Welsh farmers welcome action on fly-tipping

Farmers’ leaders have welcomed the setting up of an enforcement team to tackle illegal off-roading, fly-tipping, and other countryside crime in Mid Wales.

The initiative means a police Land Rover and two motorbikes will be deployed to tackle a rapidly growing problem, which is infuriating farmers in an area extending to more than 2000 square miles.

The unit has been created by Powys Community Safety Partnership (CSP) which comprises representatives from Dyfed Powys police, Powys county council, Brecon Beacons National Park, the Countryside Council for Wales and the Forestry Commission.

A Farmers Union of Wales spokesman said farmers welcomed the scheme and had supported an earlier venture. A pilot scheme in neighbouring Rhondda Cynon Taf had been well supported by farmers and was a success.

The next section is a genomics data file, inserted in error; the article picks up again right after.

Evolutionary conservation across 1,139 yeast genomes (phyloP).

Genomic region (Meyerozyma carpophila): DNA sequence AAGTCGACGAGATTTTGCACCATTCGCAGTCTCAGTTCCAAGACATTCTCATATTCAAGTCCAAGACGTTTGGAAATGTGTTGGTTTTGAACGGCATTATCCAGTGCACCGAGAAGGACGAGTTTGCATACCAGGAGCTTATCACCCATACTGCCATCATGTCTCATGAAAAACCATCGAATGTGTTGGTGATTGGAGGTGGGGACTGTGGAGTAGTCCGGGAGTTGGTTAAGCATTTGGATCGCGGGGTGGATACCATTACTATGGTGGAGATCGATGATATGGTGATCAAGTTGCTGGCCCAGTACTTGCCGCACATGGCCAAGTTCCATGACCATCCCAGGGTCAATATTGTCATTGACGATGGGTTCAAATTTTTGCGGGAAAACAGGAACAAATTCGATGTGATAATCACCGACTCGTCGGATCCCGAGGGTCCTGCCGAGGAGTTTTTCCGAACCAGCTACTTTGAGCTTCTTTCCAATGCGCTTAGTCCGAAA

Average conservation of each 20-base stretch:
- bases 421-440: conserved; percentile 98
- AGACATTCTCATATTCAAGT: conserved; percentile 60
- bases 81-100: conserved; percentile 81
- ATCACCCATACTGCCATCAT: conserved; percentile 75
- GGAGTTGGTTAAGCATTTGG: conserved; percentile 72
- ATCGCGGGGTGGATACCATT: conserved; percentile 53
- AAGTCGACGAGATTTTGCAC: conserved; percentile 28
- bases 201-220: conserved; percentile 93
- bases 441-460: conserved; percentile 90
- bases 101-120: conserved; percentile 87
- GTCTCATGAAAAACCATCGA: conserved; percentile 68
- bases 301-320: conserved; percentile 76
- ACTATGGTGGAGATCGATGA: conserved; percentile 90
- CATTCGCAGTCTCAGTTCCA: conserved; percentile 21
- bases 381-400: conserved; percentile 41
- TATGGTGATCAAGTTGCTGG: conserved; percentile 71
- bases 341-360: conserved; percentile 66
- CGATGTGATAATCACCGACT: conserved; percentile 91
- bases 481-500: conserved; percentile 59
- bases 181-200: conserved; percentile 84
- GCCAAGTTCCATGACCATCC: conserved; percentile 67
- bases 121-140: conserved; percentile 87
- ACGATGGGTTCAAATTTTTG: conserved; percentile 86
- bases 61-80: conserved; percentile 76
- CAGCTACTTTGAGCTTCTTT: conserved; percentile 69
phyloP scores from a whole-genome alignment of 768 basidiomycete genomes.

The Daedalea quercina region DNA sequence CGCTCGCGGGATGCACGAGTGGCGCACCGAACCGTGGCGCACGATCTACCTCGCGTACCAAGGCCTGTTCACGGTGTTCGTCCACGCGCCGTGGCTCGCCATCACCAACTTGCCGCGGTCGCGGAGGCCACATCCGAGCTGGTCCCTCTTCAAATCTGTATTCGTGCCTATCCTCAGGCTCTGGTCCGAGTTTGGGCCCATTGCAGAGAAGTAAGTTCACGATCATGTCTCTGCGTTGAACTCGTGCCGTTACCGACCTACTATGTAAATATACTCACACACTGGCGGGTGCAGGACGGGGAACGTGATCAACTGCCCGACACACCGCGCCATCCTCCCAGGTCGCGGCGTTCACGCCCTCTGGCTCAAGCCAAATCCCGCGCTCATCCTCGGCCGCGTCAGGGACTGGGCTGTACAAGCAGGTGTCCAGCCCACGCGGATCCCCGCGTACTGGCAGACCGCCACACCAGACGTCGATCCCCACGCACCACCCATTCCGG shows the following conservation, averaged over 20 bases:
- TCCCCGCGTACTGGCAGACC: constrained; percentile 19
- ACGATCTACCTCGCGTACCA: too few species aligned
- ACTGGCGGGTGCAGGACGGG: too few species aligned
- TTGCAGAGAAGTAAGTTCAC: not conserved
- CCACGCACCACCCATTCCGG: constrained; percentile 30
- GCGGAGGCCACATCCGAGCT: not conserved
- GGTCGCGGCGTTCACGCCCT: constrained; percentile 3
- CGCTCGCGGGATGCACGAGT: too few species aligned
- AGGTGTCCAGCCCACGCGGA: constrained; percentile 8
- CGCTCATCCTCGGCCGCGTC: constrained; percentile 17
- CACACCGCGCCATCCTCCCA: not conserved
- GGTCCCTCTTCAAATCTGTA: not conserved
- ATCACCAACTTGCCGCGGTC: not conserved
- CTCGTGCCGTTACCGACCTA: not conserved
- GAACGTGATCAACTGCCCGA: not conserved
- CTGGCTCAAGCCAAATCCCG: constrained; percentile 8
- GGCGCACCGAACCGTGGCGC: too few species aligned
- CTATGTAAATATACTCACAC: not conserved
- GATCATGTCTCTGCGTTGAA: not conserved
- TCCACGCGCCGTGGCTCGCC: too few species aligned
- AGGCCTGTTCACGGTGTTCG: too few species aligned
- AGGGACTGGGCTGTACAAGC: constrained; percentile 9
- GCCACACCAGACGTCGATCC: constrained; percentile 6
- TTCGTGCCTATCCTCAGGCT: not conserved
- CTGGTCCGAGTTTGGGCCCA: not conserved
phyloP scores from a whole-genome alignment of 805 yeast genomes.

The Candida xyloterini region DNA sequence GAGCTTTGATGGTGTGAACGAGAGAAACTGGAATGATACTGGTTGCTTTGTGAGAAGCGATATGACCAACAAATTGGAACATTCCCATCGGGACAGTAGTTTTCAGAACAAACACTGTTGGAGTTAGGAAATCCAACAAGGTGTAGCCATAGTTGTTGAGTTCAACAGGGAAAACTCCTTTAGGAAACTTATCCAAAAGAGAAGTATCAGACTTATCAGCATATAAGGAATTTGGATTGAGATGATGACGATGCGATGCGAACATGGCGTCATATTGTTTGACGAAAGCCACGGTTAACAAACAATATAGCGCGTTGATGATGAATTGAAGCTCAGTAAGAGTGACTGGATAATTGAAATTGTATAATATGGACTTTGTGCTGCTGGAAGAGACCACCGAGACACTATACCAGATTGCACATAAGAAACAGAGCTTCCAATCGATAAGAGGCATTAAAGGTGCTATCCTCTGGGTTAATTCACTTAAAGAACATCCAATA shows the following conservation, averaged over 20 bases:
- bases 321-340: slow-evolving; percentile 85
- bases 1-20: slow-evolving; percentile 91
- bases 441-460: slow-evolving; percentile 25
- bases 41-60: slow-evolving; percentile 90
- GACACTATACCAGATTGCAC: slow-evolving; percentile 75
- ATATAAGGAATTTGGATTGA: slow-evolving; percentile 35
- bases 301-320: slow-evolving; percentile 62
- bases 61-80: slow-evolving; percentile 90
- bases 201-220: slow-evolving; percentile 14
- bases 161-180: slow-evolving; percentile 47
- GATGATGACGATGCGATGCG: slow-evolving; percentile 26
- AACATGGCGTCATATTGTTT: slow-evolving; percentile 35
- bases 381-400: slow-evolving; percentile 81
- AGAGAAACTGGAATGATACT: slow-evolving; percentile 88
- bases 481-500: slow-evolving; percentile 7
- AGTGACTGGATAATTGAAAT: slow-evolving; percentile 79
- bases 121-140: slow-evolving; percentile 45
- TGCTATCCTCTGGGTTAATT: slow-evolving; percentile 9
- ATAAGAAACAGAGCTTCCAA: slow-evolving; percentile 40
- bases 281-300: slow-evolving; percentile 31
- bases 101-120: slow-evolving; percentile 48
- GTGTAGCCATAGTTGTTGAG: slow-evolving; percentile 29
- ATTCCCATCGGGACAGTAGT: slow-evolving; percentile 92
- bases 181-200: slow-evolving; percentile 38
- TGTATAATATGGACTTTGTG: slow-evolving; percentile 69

Estyn James, NFU Cymru Brecon and Radnor County Chairman added, “NFU Cymru welcomes the creation of the new enforcement team. The rural community has increasing concerns about illegal off-roading, which not only causes worry and distress to livestock but can cause significant damage to land.”

CSP chairman Graham Brown said: “Powys has tremendous landscape assets, from the dramatic mountains of the Brecon Beacons National Park and the rolling hills of Radnor Forest to the Berwyn Mountains in the north, but our landscape is being blighted by illegal off-roading and countryside crime.

“The creation of this enforcement team is a pro-active approach in tackling the problems caused by this illegal activity and to ensure that everyone can enjoy our wonderful landscape in a safe way.”

A spokesman added that the aim in the case of off-roaders was primarily to educate people. If they persisted in using illegal tracks then enforcement would be used. And he said there were possible diversification opportunities for farmers and landowners who wanted to provide off road tracks for bikers and four-wheel drivers.